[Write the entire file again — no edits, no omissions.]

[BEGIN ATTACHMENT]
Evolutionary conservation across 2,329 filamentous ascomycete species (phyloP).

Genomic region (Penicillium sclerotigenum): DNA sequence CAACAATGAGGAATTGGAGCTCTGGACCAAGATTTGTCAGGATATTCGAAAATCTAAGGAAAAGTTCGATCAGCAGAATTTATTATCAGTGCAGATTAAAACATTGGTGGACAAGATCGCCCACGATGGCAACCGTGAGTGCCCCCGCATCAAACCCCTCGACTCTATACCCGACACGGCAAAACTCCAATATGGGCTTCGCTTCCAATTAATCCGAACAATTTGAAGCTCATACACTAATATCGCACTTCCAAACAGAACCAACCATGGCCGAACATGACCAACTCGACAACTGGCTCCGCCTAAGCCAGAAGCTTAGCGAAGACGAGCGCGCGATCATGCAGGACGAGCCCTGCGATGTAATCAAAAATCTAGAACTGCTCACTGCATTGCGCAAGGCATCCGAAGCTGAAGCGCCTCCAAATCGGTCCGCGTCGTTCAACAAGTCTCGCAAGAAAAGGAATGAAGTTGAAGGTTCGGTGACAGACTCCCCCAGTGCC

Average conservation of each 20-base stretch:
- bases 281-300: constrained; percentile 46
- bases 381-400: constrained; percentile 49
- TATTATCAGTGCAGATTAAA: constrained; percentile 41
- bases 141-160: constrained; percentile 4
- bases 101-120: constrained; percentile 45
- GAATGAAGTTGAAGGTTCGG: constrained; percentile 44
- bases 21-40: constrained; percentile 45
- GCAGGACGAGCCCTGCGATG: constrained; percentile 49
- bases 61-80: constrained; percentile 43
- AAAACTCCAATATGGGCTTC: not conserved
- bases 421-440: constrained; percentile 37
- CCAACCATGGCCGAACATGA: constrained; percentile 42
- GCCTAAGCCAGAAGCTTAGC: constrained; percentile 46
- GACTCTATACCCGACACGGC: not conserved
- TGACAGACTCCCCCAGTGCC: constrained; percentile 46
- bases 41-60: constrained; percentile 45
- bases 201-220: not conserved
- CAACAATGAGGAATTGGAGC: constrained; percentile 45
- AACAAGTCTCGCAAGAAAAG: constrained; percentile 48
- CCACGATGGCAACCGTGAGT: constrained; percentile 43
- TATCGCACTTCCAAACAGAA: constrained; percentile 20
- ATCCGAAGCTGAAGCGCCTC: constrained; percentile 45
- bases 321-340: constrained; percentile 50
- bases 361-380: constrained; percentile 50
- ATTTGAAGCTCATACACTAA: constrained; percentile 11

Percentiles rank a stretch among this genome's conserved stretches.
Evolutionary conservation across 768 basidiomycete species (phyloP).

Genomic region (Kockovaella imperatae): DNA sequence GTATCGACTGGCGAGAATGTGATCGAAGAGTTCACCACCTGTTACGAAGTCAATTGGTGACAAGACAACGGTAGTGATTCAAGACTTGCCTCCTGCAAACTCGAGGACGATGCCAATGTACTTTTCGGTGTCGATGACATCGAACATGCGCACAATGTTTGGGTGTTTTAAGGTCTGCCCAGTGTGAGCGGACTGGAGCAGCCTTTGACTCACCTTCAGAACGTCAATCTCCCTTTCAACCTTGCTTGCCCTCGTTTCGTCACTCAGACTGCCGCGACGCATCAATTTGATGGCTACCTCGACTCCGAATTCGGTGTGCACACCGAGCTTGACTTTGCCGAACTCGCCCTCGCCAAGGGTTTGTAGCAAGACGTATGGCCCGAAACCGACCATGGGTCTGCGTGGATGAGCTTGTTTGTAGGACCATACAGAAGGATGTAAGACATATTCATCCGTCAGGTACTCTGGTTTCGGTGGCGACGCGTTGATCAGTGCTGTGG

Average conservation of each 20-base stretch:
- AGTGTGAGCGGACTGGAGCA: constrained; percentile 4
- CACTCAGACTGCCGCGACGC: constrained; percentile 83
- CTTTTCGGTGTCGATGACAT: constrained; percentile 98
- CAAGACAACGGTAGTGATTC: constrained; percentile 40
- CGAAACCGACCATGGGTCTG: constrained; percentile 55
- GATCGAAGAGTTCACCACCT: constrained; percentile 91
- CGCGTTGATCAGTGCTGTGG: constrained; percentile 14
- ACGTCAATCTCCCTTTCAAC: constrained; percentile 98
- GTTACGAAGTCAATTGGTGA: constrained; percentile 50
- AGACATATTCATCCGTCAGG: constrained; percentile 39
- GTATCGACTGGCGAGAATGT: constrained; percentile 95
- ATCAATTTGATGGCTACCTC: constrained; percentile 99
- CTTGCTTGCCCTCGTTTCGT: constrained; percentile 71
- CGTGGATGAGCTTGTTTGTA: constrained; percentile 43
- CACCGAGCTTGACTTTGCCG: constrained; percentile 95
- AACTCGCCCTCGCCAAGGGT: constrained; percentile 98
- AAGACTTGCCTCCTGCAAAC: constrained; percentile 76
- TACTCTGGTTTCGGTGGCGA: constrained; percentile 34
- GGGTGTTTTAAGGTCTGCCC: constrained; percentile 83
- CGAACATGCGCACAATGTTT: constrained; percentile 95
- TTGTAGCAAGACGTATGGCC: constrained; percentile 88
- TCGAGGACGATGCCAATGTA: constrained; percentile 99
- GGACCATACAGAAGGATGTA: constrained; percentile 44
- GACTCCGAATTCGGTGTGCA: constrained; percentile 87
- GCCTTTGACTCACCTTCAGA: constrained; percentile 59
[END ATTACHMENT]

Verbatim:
Evolutionary conservation across 2,329 filamentous ascomycete species (phyloP).

Genomic region (Penicillium sclerotigenum): DNA sequence CAACAATGAGGAATTGGAGCTCTGGACCAAGATTTGTCAGGATATTCGAAAATCTAAGGAAAAGTTCGATCAGCAGAATTTATTATCAGTGCAGATTAAAACATTGGTGGACAAGATCGCCCACGATGGCAACCGTGAGTGCCCCCGCATCAAACCCCTCGACTCTATACCCGACACGGCAAAACTCCAATATGGGCTTCGCTTCCAATTAATCCGAACAATTTGAAGCTCATACACTAATATCGCACTTCCAAACAGAACCAACCATGGCCGAACATGACCAACTCGACAACTGGCTCCGCCTAAGCCAGAAGCTTAGCGAAGACGAGCGCGCGATCATGCAGGACGAGCCCTGCGATGTAATCAAAAATCTAGAACTGCTCACTGCATTGCGCAAGGCATCCGAAGCTGAAGCGCCTCCAAATCGGTCCGCGTCGTTCAACAAGTCTCGCAAGAAAAGGAATGAAGTTGAAGGTTCGGTGACAGACTCCCCCAGTGCC

Average conservation of each 20-base stretch:
- bases 281-300: constrained; percentile 46
- bases 381-400: constrained; percentile 49
- TATTATCAGTGCAGATTAAA: constrained; percentile 41
- bases 141-160: constrained; percentile 4
- bases 101-120: constrained; percentile 45
- GAATGAAGTTGAAGGTTCGG: constrained; percentile 44
- bases 21-40: constrained; percentile 45
- GCAGGACGAGCCCTGCGATG: constrained; percentile 49
- bases 61-80: constrained; percentile 43
- AAAACTCCAATATGGGCTTC: not conserved
- bases 421-440: constrained; percentile 37
- CCAACCATGGCCGAACATGA: constrained; percentile 42
- GCCTAAGCCAGAAGCTTAGC: constrained; percentile 46
- GACTCTATACCCGACACGGC: not conserved
- TGACAGACTCCCCCAGTGCC: constrained; percentile 46
- bases 41-60: constrained; percentile 45
- bases 201-220: not conserved
- CAACAATGAGGAATTGGAGC: constrained; percentile 45
- AACAAGTCTCGCAAGAAAAG: constrained; percentile 48
- CCACGATGGCAACCGTGAGT: constrained; percentile 43
- TATCGCACTTCCAAACAGAA: constrained; percentile 20
- ATCCGAAGCTGAAGCGCCTC: constrained; percentile 45
- bases 321-340: constrained; percentile 50
- bases 361-380: constrained; percentile 50
- ATTTGAAGCTCATACACTAA: constrained; percentile 11

Percentiles rank a stretch among this genome's conserved stretches.
Evolutionary conservation across 768 basidiomycete species (phyloP).

Genomic region (Kockovaella imperatae): DNA sequence GTATCGACTGGCGAGAATGTGATCGAAGAGTTCACCACCTGTTACGAAGTCAATTGGTGACAAGACAACGGTAGTGATTCAAGACTTGCCTCCTGCAAACTCGAGGACGATGCCAATGTACTTTTCGGTGTCGATGACATCGAACATGCGCACAATGTTTGGGTGTTTTAAGGTCTGCCCAGTGTGAGCGGACTGGAGCAGCCTTTGACTCACCTTCAGAACGTCAATCTCCCTTTCAACCTTGCTTGCCCTCGTTTCGTCACTCAGACTGCCGCGACGCATCAATTTGATGGCTACCTCGACTCCGAATTCGGTGTGCACACCGAGCTTGACTTTGCCGAACTCGCCCTCGCCAAGGGTTTGTAGCAAGACGTATGGCCCGAAACCGACCATGGGTCTGCGTGGATGAGCTTGTTTGTAGGACCATACAGAAGGATGTAAGACATATTCATCCGTCAGGTACTCTGGTTTCGGTGGCGACGCGTTGATCAGTGCTGTGG

Average conservation of each 20-base stretch:
- AGTGTGAGCGGACTGGAGCA: constrained; percentile 4
- CACTCAGACTGCCGCGACGC: constrained; percentile 83
- CTTTTCGGTGTCGATGACAT: constrained; percentile 98
- CAAGACAACGGTAGTGATTC: constrained; percentile 40
- CGAAACCGACCATGGGTCTG: constrained; percentile 55
- GATCGAAGAGTTCACCACCT: constrained; percentile 91
- CGCGTTGATCAGTGCTGTGG: constrained; percentile 14
- ACGTCAATCTCCCTTTCAAC: constrained; percentile 98
- GTTACGAAGTCAATTGGTGA: constrained; percentile 50
- AGACATATTCATCCGTCAGG: constrained; percentile 39
- GTATCGACTGGCGAGAATGT: constrained; percentile 95
- ATCAATTTGATGGCTACCTC: constrained; percentile 99
- CTTGCTTGCCCTCGTTTCGT: constrained; percentile 71
- CGTGGATGAGCTTGTTTGTA: constrained; percentile 43
- CACCGAGCTTGACTTTGCCG: constrained; percentile 95
- AACTCGCCCTCGCCAAGGGT: constrained; percentile 98
- AAGACTTGCCTCCTGCAAAC: constrained; percentile 76
- TACTCTGGTTTCGGTGGCGA: constrained; percentile 34
- GGGTGTTTTAAGGTCTGCCC: constrained; percentile 83
- CGAACATGCGCACAATGTTT: constrained; percentile 95
- TTGTAGCAAGACGTATGGCC: constrained; percentile 88
- TCGAGGACGATGCCAATGTA: constrained; percentile 99
- GGACCATACAGAAGGATGTA: constrained; percentile 44
- GACTCCGAATTCGGTGTGCA: constrained; percentile 87
- GCCTTTGACTCACCTTCAGA: constrained; percentile 59